All photos by Ken Etzel
The smoke was so thick I could barely see the emergency vehicles’ red-and-yellow lights through my front window as they crept through downtown Quincy, California, some 100 feet away. The temperature outside topped 102 degrees Fahrenheit, but without air-conditioning it felt even hotter in the house. I’d closed the windows weeks ago to keep out the smoke, and the air was heavy, as if all the oxygen had been used up.
It was August 17, 2021, and it had been 35 days since a tree fell across a power line in the remote Feather River Canyon and sparked a small blaze. That was July 13; by July 19, the rapidly expanding Dixie Fire was throwing up a 40,000-foot-tall plume of ash as it gobbled up tens of thousands of acres of forest. By the third week of August, the fire had consumed over 500,000 acres and showed no signs of slowing down.
Almost a year and a half into the pandemic, I was already feeling isolated. Now I was trapped and getting more claustrophobic by the moment, and all I could do was stay indoors, try to stay calm and remember to breathe.
I had planned to spend the summer outside in the mountains with fellow employees and the many volunteers of the Sierra Buttes Trail Stewardship (SBTS). Based in Northern California’s Plumas County, the SBTS, which I founded in 2003, has spent the past two decades working to build sources of steady employment in a region once dependent on extractive industries like logging and mining. Using trails as the tool and working alongside local governments, communities and the US Forest Service (USFS), SBTS had managed to attract millions of state and federal grant dollars to revitalize these underserved mountain towns. We’d also built or maintained nearly 1,600 miles of singletrack in the process.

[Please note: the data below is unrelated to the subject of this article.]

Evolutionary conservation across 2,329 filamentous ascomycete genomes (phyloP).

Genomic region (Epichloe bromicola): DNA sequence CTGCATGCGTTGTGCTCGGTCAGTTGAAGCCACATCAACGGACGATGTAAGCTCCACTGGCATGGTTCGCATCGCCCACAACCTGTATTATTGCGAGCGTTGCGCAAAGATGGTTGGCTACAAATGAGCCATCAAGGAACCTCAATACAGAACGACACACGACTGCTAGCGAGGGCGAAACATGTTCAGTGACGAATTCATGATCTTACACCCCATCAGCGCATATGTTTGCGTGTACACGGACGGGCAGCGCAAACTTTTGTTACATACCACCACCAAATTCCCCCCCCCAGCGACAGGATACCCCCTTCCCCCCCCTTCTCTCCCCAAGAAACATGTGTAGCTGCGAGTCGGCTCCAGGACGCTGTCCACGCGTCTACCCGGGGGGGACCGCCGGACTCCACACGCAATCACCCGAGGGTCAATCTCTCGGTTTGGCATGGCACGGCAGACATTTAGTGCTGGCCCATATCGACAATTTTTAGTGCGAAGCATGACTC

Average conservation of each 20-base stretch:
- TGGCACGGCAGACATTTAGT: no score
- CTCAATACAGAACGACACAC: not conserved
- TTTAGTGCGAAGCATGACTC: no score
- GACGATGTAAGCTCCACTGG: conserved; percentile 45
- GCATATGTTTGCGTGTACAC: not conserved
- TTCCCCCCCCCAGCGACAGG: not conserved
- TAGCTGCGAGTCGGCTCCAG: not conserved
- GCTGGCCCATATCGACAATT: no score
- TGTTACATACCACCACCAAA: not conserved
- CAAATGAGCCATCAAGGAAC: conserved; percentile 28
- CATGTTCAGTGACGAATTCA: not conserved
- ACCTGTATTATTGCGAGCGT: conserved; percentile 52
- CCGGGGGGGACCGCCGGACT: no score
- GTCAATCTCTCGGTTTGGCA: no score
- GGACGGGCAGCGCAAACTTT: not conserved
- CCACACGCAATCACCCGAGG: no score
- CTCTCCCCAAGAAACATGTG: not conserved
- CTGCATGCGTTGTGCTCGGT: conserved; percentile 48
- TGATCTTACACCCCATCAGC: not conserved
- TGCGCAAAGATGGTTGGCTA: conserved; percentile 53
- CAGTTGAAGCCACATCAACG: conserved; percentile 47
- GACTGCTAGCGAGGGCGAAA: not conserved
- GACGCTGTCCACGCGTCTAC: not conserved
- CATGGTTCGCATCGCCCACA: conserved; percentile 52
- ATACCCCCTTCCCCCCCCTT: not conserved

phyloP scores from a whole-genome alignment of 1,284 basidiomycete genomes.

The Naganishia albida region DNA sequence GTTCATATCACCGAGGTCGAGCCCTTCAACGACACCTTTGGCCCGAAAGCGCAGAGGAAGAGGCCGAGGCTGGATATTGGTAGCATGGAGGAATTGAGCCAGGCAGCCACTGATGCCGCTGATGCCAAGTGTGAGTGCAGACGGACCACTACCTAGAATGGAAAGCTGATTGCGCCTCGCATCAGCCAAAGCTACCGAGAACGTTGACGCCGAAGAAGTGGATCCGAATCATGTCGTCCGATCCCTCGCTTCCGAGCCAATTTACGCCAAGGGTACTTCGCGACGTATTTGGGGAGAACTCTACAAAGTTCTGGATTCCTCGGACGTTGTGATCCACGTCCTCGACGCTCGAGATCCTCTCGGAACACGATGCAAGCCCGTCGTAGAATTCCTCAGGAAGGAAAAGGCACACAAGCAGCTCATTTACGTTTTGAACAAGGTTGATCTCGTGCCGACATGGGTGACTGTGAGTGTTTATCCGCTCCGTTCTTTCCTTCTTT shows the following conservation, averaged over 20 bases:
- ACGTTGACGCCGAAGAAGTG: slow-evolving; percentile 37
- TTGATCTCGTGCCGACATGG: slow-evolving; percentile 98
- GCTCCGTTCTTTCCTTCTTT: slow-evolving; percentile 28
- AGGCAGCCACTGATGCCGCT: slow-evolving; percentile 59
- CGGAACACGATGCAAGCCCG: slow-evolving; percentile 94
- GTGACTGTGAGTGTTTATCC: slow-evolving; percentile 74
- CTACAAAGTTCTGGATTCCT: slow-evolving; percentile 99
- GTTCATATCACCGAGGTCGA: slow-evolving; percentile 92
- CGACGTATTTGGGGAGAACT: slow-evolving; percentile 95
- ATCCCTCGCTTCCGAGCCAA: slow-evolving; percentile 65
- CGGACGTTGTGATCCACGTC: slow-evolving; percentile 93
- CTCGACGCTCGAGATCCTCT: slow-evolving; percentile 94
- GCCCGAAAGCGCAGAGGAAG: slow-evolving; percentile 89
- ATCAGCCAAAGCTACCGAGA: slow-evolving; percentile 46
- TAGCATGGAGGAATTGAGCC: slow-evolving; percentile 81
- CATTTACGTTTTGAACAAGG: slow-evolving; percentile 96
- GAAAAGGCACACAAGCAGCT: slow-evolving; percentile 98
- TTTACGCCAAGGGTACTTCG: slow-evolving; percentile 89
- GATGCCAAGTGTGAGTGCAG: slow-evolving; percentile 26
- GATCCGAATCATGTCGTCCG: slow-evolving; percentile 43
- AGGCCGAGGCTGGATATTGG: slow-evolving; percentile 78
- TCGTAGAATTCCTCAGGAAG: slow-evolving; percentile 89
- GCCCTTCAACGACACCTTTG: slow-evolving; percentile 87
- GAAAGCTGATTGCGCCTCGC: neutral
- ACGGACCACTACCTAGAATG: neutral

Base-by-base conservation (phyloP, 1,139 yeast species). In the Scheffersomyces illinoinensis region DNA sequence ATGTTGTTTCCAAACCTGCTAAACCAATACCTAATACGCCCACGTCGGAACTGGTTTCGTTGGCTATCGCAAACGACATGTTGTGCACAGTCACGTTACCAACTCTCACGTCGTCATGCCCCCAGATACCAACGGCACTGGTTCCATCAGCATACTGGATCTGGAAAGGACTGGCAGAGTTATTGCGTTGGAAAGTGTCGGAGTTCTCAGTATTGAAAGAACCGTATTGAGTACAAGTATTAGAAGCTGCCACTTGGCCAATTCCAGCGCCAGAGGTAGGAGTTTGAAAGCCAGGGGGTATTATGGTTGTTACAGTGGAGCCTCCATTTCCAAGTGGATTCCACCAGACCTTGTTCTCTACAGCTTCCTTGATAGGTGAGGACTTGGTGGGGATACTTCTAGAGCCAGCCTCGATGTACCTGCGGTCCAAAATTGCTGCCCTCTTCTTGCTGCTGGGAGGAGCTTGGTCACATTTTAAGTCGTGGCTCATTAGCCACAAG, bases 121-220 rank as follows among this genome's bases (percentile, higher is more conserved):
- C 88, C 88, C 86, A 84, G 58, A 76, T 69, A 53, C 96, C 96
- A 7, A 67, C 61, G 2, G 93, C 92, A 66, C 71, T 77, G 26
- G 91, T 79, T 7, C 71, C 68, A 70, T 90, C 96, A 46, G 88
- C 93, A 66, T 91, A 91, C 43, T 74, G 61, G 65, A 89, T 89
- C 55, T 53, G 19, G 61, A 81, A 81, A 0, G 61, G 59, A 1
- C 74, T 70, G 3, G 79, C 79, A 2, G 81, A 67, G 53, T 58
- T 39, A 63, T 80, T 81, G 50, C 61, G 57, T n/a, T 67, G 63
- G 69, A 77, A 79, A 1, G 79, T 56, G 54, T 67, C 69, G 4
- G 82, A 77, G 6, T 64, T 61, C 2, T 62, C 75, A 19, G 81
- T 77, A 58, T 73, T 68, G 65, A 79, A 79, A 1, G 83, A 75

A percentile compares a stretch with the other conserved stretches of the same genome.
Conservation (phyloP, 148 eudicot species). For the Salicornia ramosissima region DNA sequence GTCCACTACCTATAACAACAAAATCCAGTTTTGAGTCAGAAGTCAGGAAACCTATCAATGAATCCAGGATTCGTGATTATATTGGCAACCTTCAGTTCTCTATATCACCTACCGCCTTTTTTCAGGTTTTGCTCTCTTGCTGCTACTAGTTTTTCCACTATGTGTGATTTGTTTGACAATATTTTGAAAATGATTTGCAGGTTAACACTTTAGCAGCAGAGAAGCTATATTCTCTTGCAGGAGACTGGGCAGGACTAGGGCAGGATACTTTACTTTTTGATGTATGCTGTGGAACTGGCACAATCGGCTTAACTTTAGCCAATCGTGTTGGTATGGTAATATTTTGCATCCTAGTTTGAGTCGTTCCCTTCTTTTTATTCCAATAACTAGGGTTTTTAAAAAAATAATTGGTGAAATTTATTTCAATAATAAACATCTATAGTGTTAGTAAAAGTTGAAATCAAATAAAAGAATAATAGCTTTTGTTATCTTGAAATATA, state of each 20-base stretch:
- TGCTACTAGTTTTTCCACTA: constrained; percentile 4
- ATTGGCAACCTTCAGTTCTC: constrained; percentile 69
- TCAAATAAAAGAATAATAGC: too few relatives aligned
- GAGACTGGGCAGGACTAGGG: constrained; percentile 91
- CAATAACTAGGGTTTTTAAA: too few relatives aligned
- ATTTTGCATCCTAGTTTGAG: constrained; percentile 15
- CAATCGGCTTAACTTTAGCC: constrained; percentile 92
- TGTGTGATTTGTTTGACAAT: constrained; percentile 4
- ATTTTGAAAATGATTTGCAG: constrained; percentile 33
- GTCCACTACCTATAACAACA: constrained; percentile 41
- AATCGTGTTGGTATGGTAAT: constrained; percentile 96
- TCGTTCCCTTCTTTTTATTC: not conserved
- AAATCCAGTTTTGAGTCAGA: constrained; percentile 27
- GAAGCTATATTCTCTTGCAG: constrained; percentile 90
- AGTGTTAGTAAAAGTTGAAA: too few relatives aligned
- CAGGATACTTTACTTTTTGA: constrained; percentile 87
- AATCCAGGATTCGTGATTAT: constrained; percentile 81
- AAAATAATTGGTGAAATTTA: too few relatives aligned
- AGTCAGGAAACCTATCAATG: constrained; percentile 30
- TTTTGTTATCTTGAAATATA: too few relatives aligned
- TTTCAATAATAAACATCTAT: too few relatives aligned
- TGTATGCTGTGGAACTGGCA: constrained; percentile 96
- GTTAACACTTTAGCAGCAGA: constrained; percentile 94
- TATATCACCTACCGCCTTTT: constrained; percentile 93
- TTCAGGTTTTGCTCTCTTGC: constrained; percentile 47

Now it was all burning.
When the USFS closed the Plumas National Forest to the public on July 16, it immediately halted all SBTS project work and cut off access to hundreds of thousands of grant dollars we depended upon to operate. Our staff went from 72 to 13 overnight. We were forced to lay off our entire trail crew, including 30 high-school students in our Youth Crew program. Over 200 miles of trail went up in smoke; there was nothing we could do.
The Dixie Fire was officially contained on October 26, after burning 963,309 acres and becoming the second-largest wildfire in California history. It destroyed over 1,300 buildings, and more than 12,000 people were forced to evacuate. The citizens of Greenville, Canyondam and Indian Falls returned to nothing but scorched ruins and ash.
But amid all that loss, the trails continued—and can continue—to give back. During the fire, they served as entry points for firefighters and, in some cases, as anchor points for back-burns. In its aftermath, the trails could be reimagined and rebuilt as permanent and sustained fire-control lines around communities, making the area more resilient to the next inevitable conflagration.
Most important, rebuilding trails is a way to heal physically, emotionally and financially. It can be a source of pride when you’ve lost everything—something to rally around, to invest energy into, to give people hope for a future in the mountains they call home.
By late summer, things around Quincy had cooled off enough for us to develop a safety plan and hold our first workdays on the Mount Hough trail system north of town. Hundreds of volunteers showed up, in an area with a total population of barely 4,000, and in late October 2021, Mount Hough reopened to the public.
We partied. We rode bikes. At that moment, it was a celebration just to breathe.